Among prose works claiming a literary character, the original compositions are far less numerous than the translations from the Latin, in many of which, however, the writers freely insert matter of their own. None of these invite our attention so forcibly as the versions of parts of the Scriptures. There is still preserved, in several manuscripts, a Latin Psalter, with an interlined Anglo-Saxon translation, partly metrical ; there are transla: tions and paraphrases of the Gospels, with which comments are intermixed; and there are versions of some historical books of the Old Testament.

Several distinguished men are named as having laboured in this sacred task: the Psalms are said to have been translated by Bishop Aldhelm ; the Gospel of St John by Bede; and the Psalms or other books by Alfred, or rather by the ecclesiastics who were about him. But we cannot say positively who were the authors of any of the existing versions ; unless it has been rightly inferred that the Heptateuch, which has been pub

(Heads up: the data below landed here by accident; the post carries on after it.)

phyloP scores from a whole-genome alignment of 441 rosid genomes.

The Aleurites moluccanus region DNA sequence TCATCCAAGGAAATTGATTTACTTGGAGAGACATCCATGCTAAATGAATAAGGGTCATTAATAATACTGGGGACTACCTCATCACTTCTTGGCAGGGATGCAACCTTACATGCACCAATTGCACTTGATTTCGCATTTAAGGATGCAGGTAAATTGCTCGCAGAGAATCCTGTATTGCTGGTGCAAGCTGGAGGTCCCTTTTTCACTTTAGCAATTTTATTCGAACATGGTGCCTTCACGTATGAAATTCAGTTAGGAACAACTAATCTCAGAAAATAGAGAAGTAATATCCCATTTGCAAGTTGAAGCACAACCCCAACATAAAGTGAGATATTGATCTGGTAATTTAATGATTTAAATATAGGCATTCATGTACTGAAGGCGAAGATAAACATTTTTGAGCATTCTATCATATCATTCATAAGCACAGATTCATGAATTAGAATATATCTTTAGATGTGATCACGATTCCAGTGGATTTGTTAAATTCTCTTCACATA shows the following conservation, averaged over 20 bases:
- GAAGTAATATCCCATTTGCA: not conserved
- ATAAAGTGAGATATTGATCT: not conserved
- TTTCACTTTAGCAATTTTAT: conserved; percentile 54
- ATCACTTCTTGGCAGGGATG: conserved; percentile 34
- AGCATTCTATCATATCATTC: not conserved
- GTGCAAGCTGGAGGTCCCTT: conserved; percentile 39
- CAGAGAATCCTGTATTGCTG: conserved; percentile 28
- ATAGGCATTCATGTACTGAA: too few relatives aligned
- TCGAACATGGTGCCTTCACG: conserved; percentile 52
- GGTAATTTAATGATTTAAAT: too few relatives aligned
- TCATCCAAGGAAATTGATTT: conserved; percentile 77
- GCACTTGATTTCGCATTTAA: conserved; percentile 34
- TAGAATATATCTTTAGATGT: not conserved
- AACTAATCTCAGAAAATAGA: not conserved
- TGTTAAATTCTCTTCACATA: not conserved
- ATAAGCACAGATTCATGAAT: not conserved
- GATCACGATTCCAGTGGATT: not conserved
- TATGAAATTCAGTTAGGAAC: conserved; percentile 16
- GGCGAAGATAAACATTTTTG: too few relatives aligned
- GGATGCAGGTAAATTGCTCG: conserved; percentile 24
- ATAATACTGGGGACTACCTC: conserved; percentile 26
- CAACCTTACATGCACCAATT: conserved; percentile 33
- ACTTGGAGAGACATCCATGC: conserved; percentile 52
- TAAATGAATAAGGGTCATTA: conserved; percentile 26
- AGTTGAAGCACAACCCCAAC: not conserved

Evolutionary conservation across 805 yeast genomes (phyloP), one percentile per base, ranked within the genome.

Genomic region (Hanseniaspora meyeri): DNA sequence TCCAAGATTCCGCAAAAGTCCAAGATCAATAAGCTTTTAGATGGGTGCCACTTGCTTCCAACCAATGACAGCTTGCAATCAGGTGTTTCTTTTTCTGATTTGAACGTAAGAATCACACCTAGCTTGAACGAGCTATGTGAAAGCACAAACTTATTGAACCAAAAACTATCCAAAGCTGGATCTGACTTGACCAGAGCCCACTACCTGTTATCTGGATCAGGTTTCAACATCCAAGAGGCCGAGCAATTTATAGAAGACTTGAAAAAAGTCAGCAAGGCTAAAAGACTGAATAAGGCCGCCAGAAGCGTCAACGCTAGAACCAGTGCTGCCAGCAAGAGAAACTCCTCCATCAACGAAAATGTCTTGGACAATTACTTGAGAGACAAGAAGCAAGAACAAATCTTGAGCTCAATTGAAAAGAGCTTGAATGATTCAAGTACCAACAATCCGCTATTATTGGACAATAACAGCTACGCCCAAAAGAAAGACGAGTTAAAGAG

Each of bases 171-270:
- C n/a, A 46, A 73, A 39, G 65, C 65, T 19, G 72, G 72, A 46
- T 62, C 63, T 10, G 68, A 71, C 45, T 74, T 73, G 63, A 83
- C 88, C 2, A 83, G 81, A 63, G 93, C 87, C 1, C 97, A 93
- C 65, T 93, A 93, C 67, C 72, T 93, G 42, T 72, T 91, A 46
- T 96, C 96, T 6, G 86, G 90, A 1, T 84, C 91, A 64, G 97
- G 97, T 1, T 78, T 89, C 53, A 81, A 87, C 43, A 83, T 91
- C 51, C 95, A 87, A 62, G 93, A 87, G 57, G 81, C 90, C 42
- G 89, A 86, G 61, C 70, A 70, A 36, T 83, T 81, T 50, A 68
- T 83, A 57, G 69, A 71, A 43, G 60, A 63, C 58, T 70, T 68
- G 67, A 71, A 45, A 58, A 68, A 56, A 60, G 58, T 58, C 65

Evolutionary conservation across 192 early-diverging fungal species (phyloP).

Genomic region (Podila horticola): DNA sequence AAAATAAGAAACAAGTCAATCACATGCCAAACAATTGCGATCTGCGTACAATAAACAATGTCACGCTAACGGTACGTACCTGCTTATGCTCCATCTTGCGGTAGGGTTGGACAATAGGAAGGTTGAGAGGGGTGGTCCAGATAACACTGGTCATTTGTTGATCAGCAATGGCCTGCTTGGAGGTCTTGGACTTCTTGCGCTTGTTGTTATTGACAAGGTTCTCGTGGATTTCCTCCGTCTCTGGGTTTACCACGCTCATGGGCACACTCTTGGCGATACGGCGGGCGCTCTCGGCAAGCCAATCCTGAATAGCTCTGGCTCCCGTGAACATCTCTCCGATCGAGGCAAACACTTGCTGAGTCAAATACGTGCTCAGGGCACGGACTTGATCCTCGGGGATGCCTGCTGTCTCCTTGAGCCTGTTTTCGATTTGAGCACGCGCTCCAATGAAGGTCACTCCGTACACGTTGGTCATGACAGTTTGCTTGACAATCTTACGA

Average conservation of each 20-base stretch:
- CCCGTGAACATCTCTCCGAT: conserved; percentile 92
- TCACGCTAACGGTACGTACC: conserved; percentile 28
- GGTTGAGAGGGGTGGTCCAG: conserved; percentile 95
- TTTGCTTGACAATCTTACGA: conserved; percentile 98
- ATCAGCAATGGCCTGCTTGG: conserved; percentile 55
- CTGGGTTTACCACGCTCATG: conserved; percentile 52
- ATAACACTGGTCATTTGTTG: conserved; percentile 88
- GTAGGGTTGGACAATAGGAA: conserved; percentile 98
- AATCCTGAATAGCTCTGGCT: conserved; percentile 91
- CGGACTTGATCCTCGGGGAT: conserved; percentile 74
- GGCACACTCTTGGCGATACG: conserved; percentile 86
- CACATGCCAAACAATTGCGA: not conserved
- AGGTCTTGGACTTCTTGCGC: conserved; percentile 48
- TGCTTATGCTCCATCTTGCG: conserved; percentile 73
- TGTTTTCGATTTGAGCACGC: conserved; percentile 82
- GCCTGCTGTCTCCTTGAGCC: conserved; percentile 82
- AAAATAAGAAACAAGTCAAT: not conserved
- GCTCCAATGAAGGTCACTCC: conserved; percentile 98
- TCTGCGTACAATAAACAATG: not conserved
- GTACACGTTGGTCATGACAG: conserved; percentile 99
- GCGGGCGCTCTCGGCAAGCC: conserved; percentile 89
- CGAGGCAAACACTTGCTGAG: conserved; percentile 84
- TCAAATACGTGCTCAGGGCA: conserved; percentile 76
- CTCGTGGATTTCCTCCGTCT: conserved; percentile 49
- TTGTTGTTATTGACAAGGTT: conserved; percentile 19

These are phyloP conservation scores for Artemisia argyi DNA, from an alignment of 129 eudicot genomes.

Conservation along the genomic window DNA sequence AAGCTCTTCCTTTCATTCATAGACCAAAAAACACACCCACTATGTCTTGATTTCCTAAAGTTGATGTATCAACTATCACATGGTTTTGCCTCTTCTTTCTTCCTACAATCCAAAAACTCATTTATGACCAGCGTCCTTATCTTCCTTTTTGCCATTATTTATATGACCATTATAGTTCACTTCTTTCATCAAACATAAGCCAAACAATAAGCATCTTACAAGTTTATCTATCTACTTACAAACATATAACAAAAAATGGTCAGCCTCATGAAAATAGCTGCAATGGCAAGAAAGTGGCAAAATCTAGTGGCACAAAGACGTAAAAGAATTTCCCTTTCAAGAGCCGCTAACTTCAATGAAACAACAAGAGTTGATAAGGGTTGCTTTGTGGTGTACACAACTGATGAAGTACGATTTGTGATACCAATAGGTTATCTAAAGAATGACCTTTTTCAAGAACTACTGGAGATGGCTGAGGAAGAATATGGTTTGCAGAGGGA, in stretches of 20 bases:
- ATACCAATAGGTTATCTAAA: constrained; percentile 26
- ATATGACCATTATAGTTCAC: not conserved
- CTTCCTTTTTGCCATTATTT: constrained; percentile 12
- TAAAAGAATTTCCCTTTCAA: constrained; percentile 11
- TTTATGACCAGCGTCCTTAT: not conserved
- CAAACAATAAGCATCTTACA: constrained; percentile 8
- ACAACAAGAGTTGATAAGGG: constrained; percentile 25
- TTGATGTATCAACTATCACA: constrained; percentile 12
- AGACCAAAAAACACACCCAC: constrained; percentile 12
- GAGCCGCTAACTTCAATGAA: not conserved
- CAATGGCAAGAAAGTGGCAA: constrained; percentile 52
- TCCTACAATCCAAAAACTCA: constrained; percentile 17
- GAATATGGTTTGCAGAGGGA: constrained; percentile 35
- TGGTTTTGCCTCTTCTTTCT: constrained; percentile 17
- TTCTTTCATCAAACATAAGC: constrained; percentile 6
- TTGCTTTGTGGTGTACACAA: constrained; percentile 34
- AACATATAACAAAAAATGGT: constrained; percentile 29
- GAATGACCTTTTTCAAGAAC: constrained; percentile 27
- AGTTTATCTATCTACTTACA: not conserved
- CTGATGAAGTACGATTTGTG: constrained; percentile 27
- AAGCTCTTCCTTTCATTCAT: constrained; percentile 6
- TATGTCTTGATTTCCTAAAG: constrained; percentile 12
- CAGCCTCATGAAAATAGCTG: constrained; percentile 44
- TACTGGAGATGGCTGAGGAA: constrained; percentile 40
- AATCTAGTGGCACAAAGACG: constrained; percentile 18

lished, was a work of #lfric, who was archbishop of

Canterbury in the close of the tenth century. This, however, we do know; that, although the Mæso-Gothic version of the Gospels wat older than any of ours, the Anglo-Saxon translations came next in date; and that they preceded, by several generations, all other attempts of the sort made in any languages of Europe.

7. Among the original compositions in prose, is a large stock of Homilies or Sermons. Eighty of these were written by the venerable Ælfric, already named, and he, in the times of the Protestant Reformation, was appealed to as having in some of them combated the doctrines of the Church of Rome. He has bequeathed to us also more than one theological treatise, a Latin Grammar, a Glossary, and probably a curious Manual of Astronomy. He is, however, the only man named, as having, after the time of Alfred, been eminent in the cultivation of the vernacular tongue. A good many anonymous works interest us chiefly as illustrative of the state of thinking and knowledge. Such are treatises on geography, medicine, and medical botany (in which magical spells play a leading part), a series of arithmetical problems, whimsical collections of riddles, and a singular dialogue between Solomon and Saturn, seemingly designed for use as a catechism, and extant in more shapes than one.

If the relics now briefly described have their chief importance, merely as showing what our ancestors knew, or wished to